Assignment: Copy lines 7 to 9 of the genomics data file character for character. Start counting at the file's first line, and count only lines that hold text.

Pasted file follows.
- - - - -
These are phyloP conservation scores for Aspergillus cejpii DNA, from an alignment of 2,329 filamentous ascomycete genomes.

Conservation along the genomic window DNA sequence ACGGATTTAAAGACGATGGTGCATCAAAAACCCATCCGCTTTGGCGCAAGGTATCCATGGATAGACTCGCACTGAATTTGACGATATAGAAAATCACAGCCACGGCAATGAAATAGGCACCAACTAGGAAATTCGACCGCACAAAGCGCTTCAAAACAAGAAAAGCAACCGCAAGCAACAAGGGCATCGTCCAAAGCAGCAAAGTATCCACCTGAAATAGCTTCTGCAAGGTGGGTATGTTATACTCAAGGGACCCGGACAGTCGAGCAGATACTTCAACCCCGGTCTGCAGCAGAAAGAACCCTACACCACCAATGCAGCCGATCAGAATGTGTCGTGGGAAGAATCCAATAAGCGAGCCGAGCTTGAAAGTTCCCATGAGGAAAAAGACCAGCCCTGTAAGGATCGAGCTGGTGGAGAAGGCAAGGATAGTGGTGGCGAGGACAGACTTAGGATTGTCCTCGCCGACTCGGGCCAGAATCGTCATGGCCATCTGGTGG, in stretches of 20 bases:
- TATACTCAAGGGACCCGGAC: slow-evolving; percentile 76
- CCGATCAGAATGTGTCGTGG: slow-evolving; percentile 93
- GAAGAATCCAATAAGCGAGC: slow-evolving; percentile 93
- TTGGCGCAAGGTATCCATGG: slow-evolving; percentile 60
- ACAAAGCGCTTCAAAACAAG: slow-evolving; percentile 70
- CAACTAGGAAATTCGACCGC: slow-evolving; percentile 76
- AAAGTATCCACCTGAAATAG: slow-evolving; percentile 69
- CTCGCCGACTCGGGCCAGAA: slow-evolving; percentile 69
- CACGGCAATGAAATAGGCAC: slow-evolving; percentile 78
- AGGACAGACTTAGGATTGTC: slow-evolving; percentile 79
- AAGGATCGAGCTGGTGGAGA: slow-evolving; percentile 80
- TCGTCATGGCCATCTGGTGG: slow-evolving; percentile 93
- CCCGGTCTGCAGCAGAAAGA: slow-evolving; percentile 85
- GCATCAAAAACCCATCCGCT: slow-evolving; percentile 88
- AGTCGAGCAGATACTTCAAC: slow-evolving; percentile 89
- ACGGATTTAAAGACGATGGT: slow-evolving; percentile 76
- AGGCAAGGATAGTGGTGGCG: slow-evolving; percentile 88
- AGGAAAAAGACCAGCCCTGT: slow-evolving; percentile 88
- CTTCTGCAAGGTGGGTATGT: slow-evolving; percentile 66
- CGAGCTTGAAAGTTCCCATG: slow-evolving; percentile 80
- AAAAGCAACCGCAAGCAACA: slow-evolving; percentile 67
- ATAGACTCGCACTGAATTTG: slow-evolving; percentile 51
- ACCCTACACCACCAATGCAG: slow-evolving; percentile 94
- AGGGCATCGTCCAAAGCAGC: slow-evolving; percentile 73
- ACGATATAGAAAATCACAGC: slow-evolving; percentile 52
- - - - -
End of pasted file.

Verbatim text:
- ACAAAGCGCTTCAAAACAAG: slow-evolving; percentile 70
- CAACTAGGAAATTCGACCGC: slow-evolving; percentile 76
- AAAGTATCCACCTGAAATAG: slow-evolving; percentile 69